1. Is there a cure for Ebola?

Ebola is incurable, and there is no preventative vaccine available today. Researchers are testing an experimental serum that kills infected cells.

The best way to avoid getting Ebola is to stay away from places where cases have been reported, avoid direct contact with anyone from places where Ebola cases have been reported, and to avoid contact with animals such as bats, monkeys, chimpanzees, and gorillas that can spread the lethal virus to humans.

  1. Where have Ebola cases been reported in recent years?

Ebola is currently epidemic in one part of the DRC and recently broke out in other regions this African country. Other nations which have suffered from Ebola recently are:

  • Liberia, Sierra Leone, and Guinea (widespread between Dec. 2013 and Jan. 2016)
  • Nigeria, Mali, Senegal, Spain, Italy, the United Kingdom, and the United States (limited and local outbreaks between Dec. 2013 and Jan. 2016)
  • DRC (66 cases between Aug-Nov 2014)
  • DRC (54 cases between May-Jul 2018)
  • DRC and Uganda (2,447 cases between Aug 2018 to the present, with more cases being reported on an ongoing basis)

DRC is currently experiencing the worst Ebola outbreak ever. The World Health Organization (WHO) stated that, as of June 4, 2019, a total of 2,025 Ebola cases were confirmed and reported, with 1,357 reported deaths.

One reporter for the Conservative Review revealed that, as of the first week of June, Customs and Border Protection (CBP) requires “no special screening, extra scrutiny, or quarantine…of those coming from African countries more than from anywhere else.”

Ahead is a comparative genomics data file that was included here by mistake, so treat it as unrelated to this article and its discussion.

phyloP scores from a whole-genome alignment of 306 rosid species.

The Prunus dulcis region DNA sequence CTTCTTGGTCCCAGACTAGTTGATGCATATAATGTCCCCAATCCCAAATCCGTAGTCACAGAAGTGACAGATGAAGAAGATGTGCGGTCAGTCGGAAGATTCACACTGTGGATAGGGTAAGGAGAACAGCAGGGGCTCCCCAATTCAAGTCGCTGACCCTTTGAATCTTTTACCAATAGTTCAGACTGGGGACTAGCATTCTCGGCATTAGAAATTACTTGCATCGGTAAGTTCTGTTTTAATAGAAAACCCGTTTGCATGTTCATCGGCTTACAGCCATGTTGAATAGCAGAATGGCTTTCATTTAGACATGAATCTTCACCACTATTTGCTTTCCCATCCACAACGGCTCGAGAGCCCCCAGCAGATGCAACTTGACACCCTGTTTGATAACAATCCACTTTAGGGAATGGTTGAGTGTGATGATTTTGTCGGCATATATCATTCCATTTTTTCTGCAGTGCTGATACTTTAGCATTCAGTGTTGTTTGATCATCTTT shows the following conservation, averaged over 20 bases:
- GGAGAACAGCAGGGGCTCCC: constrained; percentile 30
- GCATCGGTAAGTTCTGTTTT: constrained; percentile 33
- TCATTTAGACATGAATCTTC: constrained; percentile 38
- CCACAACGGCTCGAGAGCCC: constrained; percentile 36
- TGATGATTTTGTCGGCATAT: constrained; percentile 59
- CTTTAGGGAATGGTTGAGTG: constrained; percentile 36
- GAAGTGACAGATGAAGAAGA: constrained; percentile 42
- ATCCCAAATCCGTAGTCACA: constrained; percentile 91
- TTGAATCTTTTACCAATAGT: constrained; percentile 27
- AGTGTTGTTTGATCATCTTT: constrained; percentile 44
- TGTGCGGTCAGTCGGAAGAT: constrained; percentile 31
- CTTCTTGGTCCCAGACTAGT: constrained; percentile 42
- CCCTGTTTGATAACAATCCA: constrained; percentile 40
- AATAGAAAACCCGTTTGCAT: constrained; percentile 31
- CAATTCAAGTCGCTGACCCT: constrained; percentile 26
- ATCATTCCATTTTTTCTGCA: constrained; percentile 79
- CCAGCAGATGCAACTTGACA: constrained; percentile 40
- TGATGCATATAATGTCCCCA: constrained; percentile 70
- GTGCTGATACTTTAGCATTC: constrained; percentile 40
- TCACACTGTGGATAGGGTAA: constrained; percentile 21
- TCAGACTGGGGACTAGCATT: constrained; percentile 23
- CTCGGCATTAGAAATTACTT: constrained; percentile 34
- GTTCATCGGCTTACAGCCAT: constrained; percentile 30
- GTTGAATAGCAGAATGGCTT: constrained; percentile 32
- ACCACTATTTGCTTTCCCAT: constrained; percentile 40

Knowing merely these five facts about Ebola should raise ring all the alarm bells with U.S. immigration officials. However, recent statements to the press have assured Americans that there is no present or future threat whatsoever to U.S. residents.

Colleen Bridger, interim assistant city manager and director of the San Antonio Metropolitan Health District, said:

“This is a little bit much ado about nothing. Any rumors that they are bringing Ebola or are at risk of Ebola are patently false.”

This limited thinking and blanket denial from a government health official raises some important questions. For example, why would any U.S. government agency admit into the U.S. any person from any country known to have reported cases of Ebola without imposing a three-week quarantine to see if Ebola symptoms arise?

Is the denial of any domestic Ebola threat and MSN blackout about a possible contagion in the Americas an evil plot on the part of New World Order elites to reduce the U.S. population, especially in areas with poor sanitation such as homeless tent cities?

Or does the official denial of the possibility of an Ebola outbreak serve as crowd control, to avoid panic in the streets and assaults on migrants from DRC?

Expect to hear more about this story, including the very real possibility that the first case of lethal Ebola in 2019 within the boundaries of the United States has been detected.


1 Comments
  1. Post Author

    Does Ebola Threaten the US?
    In a word. YES. Anyone who does not think so or plays it down has bitten the proverbial apple or had a bit too much kool aid.